In another thread, Ramiro very kindly linked to my page on punchcutting literature at http://circuitousroot.com/artifice/letters/press/typemaking/literature/punchcutting/index.html
But this threw me into an editorial panic, because there was a section there which was misleadingly out of date - the one having to do with the text of Jaugeon and the work of the "Bignon committee" for the Academie Royale in the 1690s. It's fixed now. The new page directly concerned with this work and its publication history is at: http://circuitousroot.com/artifice/letters/press/typemaking/literature/general/jaugeon/index.html
Briefly, in the 1690s a small group began a project for the Academie Royale which decades later was partially published as the "Descriptions des arts et metiers" (a project distinct from Diderot and d'Alambert's Encyclopedie). They began with the study of the making of type, in part because at the same time they were creating the type which has become known as the Romain du Roi. The manuscript that came out of this in 1704, along with several plates, is the second major work on type-making (after Moxon) and certainly the first well-illustrated work. But it was not published. 300 years later, it still hasn't been published. Portions of it have appeared (excerpts from the plates - especially James Mosley's 1991 reprint of them in Matrix 11 - and, importantly, Mosley's 2015 translation of the section on the hand mold), but it has been a difficult and sometimes expensive work to access in any way. Fortunately, a digital version of an 18th century copy of the MS, with plates, is now available freely online via the Gallica digital library of the Bibliotheque nationale de France. It's low-resolution, but the plates are legible and well worth your time.
More generally, on the subject of the literature of typographical punchcutting: what else is there (ancient or modern)? It is a body of literature that is small enough that we should be able to identify every work in every language in every tradition.
Thank you for all of the research you have compiled on your website. I learned about your site a few years ago, from Stephen Coles.
There are a few German-language articles published in late-nineteenth and early-twentieth century printing-trade periodicals that are not listed on http://circuitousroot.com/artifice/letters/press/typemaking/literature/punchcutting/index.html. While these articles do not have as much detail as I would like, I find that they have almost as much information as the articles by Rudolf Koch and Paul Koch. At least for my purposes; I am looking for statements about how letters are etched onto the face of the punch before cutting, and/or about transferring an image onto the face of a punch before cutting. I have not compiled a complete list of these articles yet myself; I’m still working on this, and will probably only really be complete in about 10 more months (I’m compiling more than just information on this topic …). Three articles that stand out for me are:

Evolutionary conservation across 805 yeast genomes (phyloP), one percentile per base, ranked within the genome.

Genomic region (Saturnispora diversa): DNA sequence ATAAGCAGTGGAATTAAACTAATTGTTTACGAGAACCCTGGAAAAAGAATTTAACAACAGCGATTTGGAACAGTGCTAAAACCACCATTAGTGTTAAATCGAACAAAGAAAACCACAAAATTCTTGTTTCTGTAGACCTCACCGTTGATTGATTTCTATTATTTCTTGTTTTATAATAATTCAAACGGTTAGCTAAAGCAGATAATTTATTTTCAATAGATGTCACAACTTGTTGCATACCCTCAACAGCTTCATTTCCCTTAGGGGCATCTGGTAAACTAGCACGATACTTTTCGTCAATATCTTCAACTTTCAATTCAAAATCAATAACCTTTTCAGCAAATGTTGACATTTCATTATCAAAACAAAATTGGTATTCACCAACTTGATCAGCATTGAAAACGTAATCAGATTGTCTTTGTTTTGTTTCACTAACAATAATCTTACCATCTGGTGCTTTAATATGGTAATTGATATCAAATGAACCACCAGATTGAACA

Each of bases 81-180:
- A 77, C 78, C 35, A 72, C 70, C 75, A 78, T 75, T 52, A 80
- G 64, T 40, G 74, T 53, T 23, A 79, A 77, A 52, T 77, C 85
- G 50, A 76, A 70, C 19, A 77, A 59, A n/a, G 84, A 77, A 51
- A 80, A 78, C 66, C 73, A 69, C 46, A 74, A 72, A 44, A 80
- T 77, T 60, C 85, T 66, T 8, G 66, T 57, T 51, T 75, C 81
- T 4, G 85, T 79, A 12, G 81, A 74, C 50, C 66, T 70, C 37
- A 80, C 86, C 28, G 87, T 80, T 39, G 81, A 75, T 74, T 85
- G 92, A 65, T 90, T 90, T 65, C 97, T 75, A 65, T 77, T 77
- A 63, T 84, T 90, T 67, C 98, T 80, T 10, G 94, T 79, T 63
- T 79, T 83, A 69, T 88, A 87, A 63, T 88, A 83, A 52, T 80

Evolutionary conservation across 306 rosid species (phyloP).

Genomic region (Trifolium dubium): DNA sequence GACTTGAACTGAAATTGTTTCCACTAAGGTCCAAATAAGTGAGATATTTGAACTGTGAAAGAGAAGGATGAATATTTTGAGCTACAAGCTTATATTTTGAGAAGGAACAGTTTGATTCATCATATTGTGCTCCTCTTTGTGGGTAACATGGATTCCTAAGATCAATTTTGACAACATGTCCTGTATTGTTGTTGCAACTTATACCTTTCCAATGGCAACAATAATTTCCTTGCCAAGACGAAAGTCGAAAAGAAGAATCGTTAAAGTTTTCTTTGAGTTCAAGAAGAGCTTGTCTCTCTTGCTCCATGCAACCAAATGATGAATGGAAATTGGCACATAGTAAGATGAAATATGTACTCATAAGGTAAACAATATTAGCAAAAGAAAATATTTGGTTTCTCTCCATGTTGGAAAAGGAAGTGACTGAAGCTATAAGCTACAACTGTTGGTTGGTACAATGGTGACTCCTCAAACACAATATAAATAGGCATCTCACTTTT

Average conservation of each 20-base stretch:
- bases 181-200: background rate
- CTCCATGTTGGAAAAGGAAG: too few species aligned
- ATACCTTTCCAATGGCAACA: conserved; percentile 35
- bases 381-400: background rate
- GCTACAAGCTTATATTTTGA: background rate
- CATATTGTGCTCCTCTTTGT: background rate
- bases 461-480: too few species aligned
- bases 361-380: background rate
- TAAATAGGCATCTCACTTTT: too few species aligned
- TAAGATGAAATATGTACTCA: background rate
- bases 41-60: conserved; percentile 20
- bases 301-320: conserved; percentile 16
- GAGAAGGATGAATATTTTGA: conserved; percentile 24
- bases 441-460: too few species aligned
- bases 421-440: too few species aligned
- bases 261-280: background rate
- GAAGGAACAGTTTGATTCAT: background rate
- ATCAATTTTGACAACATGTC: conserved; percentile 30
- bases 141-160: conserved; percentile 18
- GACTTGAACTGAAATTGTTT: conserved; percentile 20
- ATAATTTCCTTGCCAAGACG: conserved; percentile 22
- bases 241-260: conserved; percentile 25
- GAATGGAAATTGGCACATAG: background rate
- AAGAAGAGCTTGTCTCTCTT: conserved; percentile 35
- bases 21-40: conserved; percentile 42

[Franz Max?] Schnögula and Albert Hoffmann: »Die Herstellung der Schrift von der Zeichnung bis zur Ablieferung an die Druckerei. Vortrag, gehalten von den Herrn Stempelschneider Schnögula vor der Berliner Typogr. Gesellschaft. Für das Journal bearbeitet von Albert Hoffmann.« In: Schlotke, Ferdinand (ed.): Journal für Buchdruckerkunst, Schriftgießerei und die verwandten Fächer. Vol. 50, no. 23, columns 491–495. Continued in vol. 50, no. 24, columns 509–512. Hamburg: Ferdinand Schlotke, Hamburg (1883). [Schnögula was a punchcutter and engraver in Berlin, but my information on him is almost non-existant; he died c. 1893, I believe.]
H. Röder: »Die Herstellung von Stempeln für Buchdrucktypen.« In: Archiv für Buchgewerbe. Vol. 38, p. 300–302. Leipzig: Verlag des Deutschen Buchgewerbevereins (1901). [As is the case with Herr Schnögula above, I do not yet have any biographic details for H. Röter.]
Heinrich Weber: »Wie entstehen unsere Lettern?« In: Klimsch’s Jahrbuch – Eine Übersicht über die Fortschritte auf graphischem Gebiete. Vol. 2, p. 37–46. Frankfurt am Main: Verlag von Klimsch & Co. (1901).